One of the most famous psychologists, Sigmund Freud, was obsessed by evolution, and therefore the base instincts a person has. This led to some pretty interesting ideas about the activity of the subconscious, but also some pretty horrific viewpoints on racism.
Carl Jung was a natural successor, and I often think of him as ... kinder ... to human nature. He's the one who came up with cognitive behavioural theory (CBT), that a person can change if they have enough awareness and motivation.
Isabel Briggs-Myers and her mother Katherine Cook-Briggs subsequently came up with the Myers-Briggs Type Indicator (MBTI), which suggests there are four differentiators (like a preference for writing with the left-hand or right) that combine to form a persons' personality. They tested loads of people on this, and quite often the results were a remarkably good fit. Their ideas form the basis for a lot of personality tests you see today. However, because nobody knows what is really going on in our heads, it's still just a theory. We can't say it'll fit every individual. For example, by suggesting a person has certain personality traits, are they more prone to adapting to show those traits? Or to not show them over time? I've taken the same MBTI test with a 10 year gap. My personality type the second time was significantly different to the first.
As developers, we can be tempted to strictly categorise and compartmentalise everything - specifically people, but other things too. But these will ultimately break down and become less relevant. Sometimes you just have to go with what works.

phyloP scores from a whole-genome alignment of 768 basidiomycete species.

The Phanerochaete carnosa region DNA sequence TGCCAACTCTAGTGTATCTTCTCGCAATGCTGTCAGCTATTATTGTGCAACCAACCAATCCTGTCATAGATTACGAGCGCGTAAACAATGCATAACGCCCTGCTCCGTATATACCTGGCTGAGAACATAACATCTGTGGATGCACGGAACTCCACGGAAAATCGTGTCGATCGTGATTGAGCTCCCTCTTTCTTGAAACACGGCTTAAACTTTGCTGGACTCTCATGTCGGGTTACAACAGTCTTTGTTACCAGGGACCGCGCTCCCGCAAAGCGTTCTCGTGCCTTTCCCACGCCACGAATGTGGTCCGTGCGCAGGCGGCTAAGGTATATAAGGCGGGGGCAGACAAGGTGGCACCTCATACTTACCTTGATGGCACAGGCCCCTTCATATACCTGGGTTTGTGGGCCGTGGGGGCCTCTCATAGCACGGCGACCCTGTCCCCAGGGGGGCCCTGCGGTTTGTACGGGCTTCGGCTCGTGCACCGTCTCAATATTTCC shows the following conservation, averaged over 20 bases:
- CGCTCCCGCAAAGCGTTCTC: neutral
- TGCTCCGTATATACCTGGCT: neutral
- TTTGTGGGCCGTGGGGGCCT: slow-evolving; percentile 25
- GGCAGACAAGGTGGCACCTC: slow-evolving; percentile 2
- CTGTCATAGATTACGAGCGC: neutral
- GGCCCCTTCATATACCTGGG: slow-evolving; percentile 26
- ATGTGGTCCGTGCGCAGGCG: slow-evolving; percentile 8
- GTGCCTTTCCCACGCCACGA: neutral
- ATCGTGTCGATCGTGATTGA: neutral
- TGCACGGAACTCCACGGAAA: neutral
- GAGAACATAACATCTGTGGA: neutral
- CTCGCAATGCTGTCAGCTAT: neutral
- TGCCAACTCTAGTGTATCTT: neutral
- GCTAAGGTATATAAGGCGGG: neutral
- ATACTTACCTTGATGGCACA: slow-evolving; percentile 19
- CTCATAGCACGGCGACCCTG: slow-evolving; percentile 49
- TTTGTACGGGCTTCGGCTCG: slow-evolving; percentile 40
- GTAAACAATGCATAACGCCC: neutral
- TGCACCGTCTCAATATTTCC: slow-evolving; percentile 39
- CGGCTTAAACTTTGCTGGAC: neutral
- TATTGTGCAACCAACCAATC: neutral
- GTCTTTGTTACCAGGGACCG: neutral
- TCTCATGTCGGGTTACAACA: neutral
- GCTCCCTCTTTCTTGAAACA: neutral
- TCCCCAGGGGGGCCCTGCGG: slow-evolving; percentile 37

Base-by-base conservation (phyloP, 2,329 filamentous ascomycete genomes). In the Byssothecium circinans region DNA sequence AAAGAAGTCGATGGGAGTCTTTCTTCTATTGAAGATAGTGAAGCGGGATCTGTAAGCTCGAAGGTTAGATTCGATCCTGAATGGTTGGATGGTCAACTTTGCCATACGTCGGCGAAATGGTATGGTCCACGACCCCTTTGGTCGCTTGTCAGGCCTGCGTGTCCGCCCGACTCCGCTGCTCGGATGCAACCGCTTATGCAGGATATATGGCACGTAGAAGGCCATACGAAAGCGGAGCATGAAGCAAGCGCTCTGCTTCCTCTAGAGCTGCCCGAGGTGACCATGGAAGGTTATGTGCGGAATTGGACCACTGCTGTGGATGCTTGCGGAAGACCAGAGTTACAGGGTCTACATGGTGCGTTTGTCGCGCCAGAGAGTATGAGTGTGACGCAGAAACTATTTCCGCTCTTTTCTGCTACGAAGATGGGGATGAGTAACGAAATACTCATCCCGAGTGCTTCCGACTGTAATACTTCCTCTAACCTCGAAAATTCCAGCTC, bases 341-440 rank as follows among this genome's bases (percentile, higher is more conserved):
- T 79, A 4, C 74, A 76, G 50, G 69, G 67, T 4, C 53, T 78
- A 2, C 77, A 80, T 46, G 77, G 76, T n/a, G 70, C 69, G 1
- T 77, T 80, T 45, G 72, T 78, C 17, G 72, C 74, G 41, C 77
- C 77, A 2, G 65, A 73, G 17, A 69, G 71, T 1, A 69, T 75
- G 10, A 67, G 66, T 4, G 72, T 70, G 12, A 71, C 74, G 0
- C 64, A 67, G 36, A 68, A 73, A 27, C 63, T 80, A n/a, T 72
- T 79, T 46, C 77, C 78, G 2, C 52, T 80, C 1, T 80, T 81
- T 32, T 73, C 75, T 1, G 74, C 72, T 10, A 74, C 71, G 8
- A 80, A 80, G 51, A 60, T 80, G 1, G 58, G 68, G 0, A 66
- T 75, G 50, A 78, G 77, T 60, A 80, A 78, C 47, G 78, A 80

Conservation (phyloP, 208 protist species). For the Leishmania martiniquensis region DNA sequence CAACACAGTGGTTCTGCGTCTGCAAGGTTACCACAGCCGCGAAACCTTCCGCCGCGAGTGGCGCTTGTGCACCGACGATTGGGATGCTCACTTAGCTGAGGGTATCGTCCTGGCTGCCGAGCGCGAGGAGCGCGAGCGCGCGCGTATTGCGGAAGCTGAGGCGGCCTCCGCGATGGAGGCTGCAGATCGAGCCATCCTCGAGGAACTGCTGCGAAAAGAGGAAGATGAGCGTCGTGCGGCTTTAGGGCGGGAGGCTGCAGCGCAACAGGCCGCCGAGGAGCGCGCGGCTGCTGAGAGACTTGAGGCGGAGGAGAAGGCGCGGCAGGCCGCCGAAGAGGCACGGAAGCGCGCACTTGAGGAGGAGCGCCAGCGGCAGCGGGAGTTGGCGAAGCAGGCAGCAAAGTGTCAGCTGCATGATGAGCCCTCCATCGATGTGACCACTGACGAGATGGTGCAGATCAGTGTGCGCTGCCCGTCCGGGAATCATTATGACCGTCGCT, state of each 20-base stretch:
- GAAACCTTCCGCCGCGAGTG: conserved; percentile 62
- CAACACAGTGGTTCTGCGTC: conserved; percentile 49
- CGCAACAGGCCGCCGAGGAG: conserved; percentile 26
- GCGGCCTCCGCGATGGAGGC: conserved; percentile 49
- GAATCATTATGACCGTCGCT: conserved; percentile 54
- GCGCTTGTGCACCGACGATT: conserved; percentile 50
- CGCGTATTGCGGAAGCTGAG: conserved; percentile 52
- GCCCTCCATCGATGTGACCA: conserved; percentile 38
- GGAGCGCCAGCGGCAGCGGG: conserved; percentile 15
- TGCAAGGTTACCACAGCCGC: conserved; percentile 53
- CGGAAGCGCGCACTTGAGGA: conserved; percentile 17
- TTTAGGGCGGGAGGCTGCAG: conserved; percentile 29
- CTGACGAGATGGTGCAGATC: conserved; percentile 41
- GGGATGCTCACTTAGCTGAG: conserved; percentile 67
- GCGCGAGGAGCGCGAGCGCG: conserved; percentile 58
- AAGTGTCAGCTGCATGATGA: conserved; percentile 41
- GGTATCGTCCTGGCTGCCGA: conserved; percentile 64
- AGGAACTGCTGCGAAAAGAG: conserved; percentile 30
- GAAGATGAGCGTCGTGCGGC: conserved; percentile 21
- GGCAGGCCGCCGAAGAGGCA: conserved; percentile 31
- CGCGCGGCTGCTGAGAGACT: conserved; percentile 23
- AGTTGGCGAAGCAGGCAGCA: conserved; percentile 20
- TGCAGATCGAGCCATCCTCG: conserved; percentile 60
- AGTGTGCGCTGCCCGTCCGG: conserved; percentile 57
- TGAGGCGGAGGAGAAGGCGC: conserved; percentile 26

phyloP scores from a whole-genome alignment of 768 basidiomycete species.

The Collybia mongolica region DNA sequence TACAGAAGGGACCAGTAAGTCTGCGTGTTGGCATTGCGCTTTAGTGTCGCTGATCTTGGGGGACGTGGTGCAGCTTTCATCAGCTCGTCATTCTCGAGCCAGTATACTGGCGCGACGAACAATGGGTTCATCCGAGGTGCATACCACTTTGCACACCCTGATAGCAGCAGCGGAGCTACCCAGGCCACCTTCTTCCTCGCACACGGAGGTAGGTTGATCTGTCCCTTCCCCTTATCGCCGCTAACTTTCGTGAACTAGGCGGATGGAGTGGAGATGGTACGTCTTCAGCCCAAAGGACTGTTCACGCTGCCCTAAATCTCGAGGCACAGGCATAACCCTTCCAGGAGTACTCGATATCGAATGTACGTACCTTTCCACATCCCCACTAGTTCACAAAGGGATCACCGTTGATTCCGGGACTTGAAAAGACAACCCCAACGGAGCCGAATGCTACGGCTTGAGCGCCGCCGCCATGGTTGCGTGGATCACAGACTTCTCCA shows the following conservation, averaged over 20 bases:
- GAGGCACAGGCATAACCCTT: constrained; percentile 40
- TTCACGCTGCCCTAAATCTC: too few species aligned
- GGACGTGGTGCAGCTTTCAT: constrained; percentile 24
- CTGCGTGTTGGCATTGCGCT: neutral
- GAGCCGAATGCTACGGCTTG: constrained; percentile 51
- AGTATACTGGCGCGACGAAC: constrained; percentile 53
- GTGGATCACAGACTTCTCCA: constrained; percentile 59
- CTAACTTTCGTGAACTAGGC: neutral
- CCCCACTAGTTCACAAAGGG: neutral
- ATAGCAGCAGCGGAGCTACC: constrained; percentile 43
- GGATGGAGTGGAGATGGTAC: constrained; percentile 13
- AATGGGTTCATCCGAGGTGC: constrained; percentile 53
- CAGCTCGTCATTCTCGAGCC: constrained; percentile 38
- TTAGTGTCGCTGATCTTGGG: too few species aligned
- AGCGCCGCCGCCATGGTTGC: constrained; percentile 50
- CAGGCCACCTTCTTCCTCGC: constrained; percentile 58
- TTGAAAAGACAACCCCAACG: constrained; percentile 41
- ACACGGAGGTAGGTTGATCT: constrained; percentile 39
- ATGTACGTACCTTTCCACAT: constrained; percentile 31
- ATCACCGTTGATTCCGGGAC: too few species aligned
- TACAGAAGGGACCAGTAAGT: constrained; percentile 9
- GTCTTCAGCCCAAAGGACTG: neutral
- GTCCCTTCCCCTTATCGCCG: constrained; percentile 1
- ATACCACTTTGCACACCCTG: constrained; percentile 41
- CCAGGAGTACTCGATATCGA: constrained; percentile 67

4. Just listen
Most of the time, the most powerful thing you can do to help someone is to listen to them. As much as it gets repeated on social media, memes and other places, actually, really, attentively listening to someone is a skill we often lack.
The main thing that gets in the way is ego: we strongly desire to share our experiences, our solutions, to validate ourselves, or to compete with another person.
But once we let that go, instead focusing on the needs of the other person, we put ourselves in a place to really help them.
What I mean by really listening is active listening: hearing what they say and then validating it, either by reflecting it back to them (using different words to say what they just said), or asking pertinent questions. If you didn't understand what someone said, don't be afraid to ask them, "what did you mean by that?", or check your understanding by reflecting back and welcoming their explanations.
This can help us in many aspects of web development: at the planning stage when a feature is being explained to us, when listening to feedback on a feature we've just written, or when doing user interaction research with customers.
How does any of this help me in my web development career?
Some people take up software engineering to get away from people. However, if you're tempted to do that I think you'd probably be disappointed. We primarily engineer software to help people, and people are intrinsically involved in deciding what we build, and how we build it.
Also, every day we interact with our team mates, and other colleagues. One day, they're going to experience a crisis and will need our support. I consider it part of my job to be there for them when they do.